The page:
Like many other megaliths, Proofhub doesn’t offer any free services, beyond a free trial, which says a lot about its target groups. In comparison to Slack, which has retained its free use despite its international success, we can see where the core values of the company are aligned.

the Slack logo appearing on a dark background

Image Source

Future Viability of Slack

So what are we hoping for Slack’s future? Even though it’s been quite reliable and consistent, could a good thing be improved?

Contrary to how it would like to advertise itself, it’s obvious that Slack is far from a digital HQ. It is a great tool for simplified business communication and can take the load of heavier projects with some help from add-ons and external parties, like Google Drive or Asana, but Slack’s main strength is found in its attunement to more intimate and closely-linked businesses.

Slack is for everyone, but you shouldn’t be putting all your eggs in one basket.

Young professionals will find a great, simple, and long-lasting tool for their work. Slack even has some free Slack communities for tech professionals popping up! It may not be as community-focused as Discord or a powerhouse in business reports, automations, and boards like Proofhub, but Slack’s greatest strength is in its indispensability. Chances are that it just won’t get in the way of anything you may or may not choose to use! However, more established businesses will want to relegate Slack to short-term projects, goals, and maybe, company-bonding day.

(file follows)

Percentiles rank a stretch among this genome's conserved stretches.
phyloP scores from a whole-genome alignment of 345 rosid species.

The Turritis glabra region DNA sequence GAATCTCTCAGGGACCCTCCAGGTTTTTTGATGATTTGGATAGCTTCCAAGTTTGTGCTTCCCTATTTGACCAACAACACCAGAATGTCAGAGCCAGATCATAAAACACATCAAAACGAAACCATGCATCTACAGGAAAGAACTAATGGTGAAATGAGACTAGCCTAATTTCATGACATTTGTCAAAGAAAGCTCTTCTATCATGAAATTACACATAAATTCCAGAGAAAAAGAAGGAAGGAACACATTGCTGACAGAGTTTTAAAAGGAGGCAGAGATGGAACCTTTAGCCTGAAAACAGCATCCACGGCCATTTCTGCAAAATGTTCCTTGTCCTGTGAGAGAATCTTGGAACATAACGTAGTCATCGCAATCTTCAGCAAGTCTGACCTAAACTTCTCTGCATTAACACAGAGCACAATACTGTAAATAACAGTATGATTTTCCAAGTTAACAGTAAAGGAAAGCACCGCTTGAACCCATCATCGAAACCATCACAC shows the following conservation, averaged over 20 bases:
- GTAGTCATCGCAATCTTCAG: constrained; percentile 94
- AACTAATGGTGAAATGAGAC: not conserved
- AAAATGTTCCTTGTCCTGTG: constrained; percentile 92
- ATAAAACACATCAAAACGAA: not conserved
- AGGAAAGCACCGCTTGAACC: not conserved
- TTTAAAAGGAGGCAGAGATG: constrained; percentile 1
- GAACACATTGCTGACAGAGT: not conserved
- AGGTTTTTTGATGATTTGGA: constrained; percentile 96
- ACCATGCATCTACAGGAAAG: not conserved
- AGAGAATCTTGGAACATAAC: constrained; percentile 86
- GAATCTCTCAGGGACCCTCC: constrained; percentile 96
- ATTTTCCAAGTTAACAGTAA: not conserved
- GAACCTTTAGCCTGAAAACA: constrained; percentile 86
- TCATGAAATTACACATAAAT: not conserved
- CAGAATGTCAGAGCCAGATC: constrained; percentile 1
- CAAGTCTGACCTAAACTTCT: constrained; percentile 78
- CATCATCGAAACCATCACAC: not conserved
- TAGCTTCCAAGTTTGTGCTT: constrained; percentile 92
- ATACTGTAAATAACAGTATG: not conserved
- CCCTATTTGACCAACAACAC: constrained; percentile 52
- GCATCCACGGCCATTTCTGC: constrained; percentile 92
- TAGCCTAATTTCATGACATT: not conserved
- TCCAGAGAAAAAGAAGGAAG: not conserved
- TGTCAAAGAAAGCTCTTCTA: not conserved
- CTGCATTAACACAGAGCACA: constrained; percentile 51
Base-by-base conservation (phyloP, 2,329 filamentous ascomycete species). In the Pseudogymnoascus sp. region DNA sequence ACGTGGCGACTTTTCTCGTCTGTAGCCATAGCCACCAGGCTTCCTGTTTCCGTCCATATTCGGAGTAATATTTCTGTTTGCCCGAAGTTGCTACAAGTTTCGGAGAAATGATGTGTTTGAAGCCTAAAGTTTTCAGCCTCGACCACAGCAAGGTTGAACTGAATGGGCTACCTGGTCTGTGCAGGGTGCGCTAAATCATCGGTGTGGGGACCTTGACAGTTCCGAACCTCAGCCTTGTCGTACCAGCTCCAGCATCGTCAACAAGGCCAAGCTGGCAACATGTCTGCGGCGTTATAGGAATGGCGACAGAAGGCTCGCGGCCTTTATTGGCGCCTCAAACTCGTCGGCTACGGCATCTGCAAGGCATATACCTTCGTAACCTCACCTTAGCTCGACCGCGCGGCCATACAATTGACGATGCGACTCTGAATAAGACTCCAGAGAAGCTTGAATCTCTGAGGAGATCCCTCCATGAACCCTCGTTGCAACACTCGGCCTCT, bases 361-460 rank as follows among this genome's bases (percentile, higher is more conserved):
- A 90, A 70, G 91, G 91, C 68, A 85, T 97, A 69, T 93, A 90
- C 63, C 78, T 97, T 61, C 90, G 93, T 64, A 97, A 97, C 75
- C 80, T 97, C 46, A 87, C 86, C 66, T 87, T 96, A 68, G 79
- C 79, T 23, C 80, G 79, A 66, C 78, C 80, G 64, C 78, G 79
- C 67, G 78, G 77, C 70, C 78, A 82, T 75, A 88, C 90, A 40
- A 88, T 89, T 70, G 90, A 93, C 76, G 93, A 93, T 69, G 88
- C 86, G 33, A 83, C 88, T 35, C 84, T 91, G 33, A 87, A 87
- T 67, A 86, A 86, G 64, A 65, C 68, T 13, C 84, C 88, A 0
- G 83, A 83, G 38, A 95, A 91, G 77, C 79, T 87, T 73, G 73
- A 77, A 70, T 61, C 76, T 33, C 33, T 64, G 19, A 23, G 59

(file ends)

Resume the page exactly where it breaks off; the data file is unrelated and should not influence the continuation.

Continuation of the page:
FAQs:

Q1. Why does everyone use Slack?

Slack is easy, accessible, fast, and familiar. It capitalizes on being a better version of instant messaging and makes itself the perfect fit for fast communication that does not require a long onboarding time or setup.

Slack offers a straightforward dive into its own mechanisms. It’s often that the first application you use to build your communication foundation will stay in some form or another.

Q2. What is Slack not good for?

Slack is not good for intensive specialized needs. It does not offer a centralized storage system or task management system. It also does not offer kan bans, or digital boards which may be extremely important in teams of more than 300 employees. Its audio and video services are not as well developed as other apps.

We suggest sticking to smaller teams or smaller departments with more simplified workflows than hoping to use Slack as the central nucleus of all your internal communication needs.

Q3. Is Slack only good for business?

No, Slack is great for all internal management and communication matters. Slack wants the casual user to not feel alienated. Students of all ages use Slack to keep in touch with their assignments, projects, and group plans. You could even use it for your family vacation or larger personal events, like planning your yearly high school reunion or for neighborhood fundraisers.